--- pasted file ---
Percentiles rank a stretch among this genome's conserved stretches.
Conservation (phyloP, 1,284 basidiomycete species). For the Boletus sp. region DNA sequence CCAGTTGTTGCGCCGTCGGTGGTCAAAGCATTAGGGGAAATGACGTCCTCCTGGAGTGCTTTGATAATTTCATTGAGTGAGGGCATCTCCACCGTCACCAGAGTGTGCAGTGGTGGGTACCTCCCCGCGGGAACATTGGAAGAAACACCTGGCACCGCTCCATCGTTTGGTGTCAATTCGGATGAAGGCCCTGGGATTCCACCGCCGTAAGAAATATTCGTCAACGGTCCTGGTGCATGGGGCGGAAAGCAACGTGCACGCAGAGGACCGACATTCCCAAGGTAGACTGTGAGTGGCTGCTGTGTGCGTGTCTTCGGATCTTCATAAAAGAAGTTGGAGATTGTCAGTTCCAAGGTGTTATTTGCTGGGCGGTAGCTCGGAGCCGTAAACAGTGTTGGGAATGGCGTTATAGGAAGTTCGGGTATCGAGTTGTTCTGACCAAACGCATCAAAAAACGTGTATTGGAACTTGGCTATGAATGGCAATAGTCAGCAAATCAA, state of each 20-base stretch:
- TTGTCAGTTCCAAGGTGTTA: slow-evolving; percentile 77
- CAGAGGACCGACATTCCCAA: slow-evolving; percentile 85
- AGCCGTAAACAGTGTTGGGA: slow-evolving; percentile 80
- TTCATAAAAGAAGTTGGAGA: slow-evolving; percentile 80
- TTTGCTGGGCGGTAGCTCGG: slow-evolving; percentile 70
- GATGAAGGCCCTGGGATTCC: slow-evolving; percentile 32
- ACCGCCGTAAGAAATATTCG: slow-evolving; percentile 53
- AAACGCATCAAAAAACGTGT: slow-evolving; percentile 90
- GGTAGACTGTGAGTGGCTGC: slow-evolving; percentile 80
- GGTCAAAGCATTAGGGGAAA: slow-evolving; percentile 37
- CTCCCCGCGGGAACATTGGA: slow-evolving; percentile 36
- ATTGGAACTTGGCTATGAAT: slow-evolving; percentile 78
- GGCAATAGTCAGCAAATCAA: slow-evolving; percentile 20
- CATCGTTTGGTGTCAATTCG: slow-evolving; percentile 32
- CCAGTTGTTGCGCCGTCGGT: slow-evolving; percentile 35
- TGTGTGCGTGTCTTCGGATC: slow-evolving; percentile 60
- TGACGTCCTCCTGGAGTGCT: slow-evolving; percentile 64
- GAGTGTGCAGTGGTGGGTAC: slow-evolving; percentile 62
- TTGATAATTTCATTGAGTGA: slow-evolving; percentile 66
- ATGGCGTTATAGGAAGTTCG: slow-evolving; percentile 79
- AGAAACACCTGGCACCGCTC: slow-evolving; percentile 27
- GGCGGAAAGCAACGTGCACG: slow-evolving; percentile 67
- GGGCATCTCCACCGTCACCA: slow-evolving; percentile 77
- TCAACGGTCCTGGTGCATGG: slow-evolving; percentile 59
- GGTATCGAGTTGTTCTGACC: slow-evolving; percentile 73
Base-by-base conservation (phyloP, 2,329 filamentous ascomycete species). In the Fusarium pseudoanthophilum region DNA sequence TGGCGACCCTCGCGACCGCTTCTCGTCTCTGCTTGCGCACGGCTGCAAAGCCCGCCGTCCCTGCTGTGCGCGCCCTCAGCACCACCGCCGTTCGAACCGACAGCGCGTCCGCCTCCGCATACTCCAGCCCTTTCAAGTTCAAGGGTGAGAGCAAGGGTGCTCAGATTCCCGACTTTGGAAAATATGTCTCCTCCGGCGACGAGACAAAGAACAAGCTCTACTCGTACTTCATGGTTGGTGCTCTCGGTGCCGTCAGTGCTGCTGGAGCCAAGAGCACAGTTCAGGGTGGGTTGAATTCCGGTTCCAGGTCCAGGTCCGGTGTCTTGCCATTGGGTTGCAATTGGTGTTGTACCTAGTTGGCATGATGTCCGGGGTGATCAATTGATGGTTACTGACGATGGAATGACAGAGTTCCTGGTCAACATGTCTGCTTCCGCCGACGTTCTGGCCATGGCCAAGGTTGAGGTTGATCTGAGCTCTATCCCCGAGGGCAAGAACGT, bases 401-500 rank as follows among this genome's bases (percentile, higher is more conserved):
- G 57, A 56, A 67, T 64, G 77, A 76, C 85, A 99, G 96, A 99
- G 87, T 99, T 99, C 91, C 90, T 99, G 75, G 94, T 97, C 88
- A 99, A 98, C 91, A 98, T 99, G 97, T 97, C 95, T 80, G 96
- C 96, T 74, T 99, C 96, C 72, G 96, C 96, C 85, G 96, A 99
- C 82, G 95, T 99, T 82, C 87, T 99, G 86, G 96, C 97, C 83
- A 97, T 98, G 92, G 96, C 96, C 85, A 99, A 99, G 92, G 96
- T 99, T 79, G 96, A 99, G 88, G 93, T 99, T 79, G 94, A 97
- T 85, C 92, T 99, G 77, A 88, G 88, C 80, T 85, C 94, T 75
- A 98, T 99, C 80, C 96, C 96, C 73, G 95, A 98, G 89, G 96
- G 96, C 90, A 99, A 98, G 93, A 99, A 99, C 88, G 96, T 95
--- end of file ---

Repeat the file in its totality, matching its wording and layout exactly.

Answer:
Percentiles rank a stretch among this genome's conserved stretches.
Conservation (phyloP, 1,284 basidiomycete species). For the Boletus sp. region DNA sequence CCAGTTGTTGCGCCGTCGGTGGTCAAAGCATTAGGGGAAATGACGTCCTCCTGGAGTGCTTTGATAATTTCATTGAGTGAGGGCATCTCCACCGTCACCAGAGTGTGCAGTGGTGGGTACCTCCCCGCGGGAACATTGGAAGAAACACCTGGCACCGCTCCATCGTTTGGTGTCAATTCGGATGAAGGCCCTGGGATTCCACCGCCGTAAGAAATATTCGTCAACGGTCCTGGTGCATGGGGCGGAAAGCAACGTGCACGCAGAGGACCGACATTCCCAAGGTAGACTGTGAGTGGCTGCTGTGTGCGTGTCTTCGGATCTTCATAAAAGAAGTTGGAGATTGTCAGTTCCAAGGTGTTATTTGCTGGGCGGTAGCTCGGAGCCGTAAACAGTGTTGGGAATGGCGTTATAGGAAGTTCGGGTATCGAGTTGTTCTGACCAAACGCATCAAAAAACGTGTATTGGAACTTGGCTATGAATGGCAATAGTCAGCAAATCAA, state of each 20-base stretch:
- TTGTCAGTTCCAAGGTGTTA: slow-evolving; percentile 77
- CAGAGGACCGACATTCCCAA: slow-evolving; percentile 85
- AGCCGTAAACAGTGTTGGGA: slow-evolving; percentile 80
- TTCATAAAAGAAGTTGGAGA: slow-evolving; percentile 80
- TTTGCTGGGCGGTAGCTCGG: slow-evolving; percentile 70
- GATGAAGGCCCTGGGATTCC: slow-evolving; percentile 32
- ACCGCCGTAAGAAATATTCG: slow-evolving; percentile 53
- AAACGCATCAAAAAACGTGT: slow-evolving; percentile 90
- GGTAGACTGTGAGTGGCTGC: slow-evolving; percentile 80
- GGTCAAAGCATTAGGGGAAA: slow-evolving; percentile 37
- CTCCCCGCGGGAACATTGGA: slow-evolving; percentile 36
- ATTGGAACTTGGCTATGAAT: slow-evolving; percentile 78
- GGCAATAGTCAGCAAATCAA: slow-evolving; percentile 20
- CATCGTTTGGTGTCAATTCG: slow-evolving; percentile 32
- CCAGTTGTTGCGCCGTCGGT: slow-evolving; percentile 35
- TGTGTGCGTGTCTTCGGATC: slow-evolving; percentile 60
- TGACGTCCTCCTGGAGTGCT: slow-evolving; percentile 64
- GAGTGTGCAGTGGTGGGTAC: slow-evolving; percentile 62
- TTGATAATTTCATTGAGTGA: slow-evolving; percentile 66
- ATGGCGTTATAGGAAGTTCG: slow-evolving; percentile 79
- AGAAACACCTGGCACCGCTC: slow-evolving; percentile 27
- GGCGGAAAGCAACGTGCACG: slow-evolving; percentile 67
- GGGCATCTCCACCGTCACCA: slow-evolving; percentile 77
- TCAACGGTCCTGGTGCATGG: slow-evolving; percentile 59
- GGTATCGAGTTGTTCTGACC: slow-evolving; percentile 73
Base-by-base conservation (phyloP, 2,329 filamentous ascomycete species). In the Fusarium pseudoanthophilum region DNA sequence TGGCGACCCTCGCGACCGCTTCTCGTCTCTGCTTGCGCACGGCTGCAAAGCCCGCCGTCCCTGCTGTGCGCGCCCTCAGCACCACCGCCGTTCGAACCGACAGCGCGTCCGCCTCCGCATACTCCAGCCCTTTCAAGTTCAAGGGTGAGAGCAAGGGTGCTCAGATTCCCGACTTTGGAAAATATGTCTCCTCCGGCGACGAGACAAAGAACAAGCTCTACTCGTACTTCATGGTTGGTGCTCTCGGTGCCGTCAGTGCTGCTGGAGCCAAGAGCACAGTTCAGGGTGGGTTGAATTCCGGTTCCAGGTCCAGGTCCGGTGTCTTGCCATTGGGTTGCAATTGGTGTTGTACCTAGTTGGCATGATGTCCGGGGTGATCAATTGATGGTTACTGACGATGGAATGACAGAGTTCCTGGTCAACATGTCTGCTTCCGCCGACGTTCTGGCCATGGCCAAGGTTGAGGTTGATCTGAGCTCTATCCCCGAGGGCAAGAACGT, bases 401-500 rank as follows among this genome's bases (percentile, higher is more conserved):
- G 57, A 56, A 67, T 64, G 77, A 76, C 85, A 99, G 96, A 99
- G 87, T 99, T 99, C 91, C 90, T 99, G 75, G 94, T 97, C 88
- A 99, A 98, C 91, A 98, T 99, G 97, T 97, C 95, T 80, G 96
- C 96, T 74, T 99, C 96, C 72, G 96, C 96, C 85, G 96, A 99
- C 82, G 95, T 99, T 82, C 87, T 99, G 86, G 96, C 97, C 83
- A 97, T 98, G 92, G 96, C 96, C 85, A 99, A 99, G 92, G 96
- T 99, T 79, G 96, A 99, G 88, G 93, T 99, T 79, G 94, A 97
- T 85, C 92, T 99, G 77, A 88, G 88, C 80, T 85, C 94, T 75
- A 98, T 99, C 80, C 96, C 96, C 73, G 95, A 98, G 89, G 96
- G 96, C 90, A 99, A 98, G 93, A 99, A 99, C 88, G 96, T 95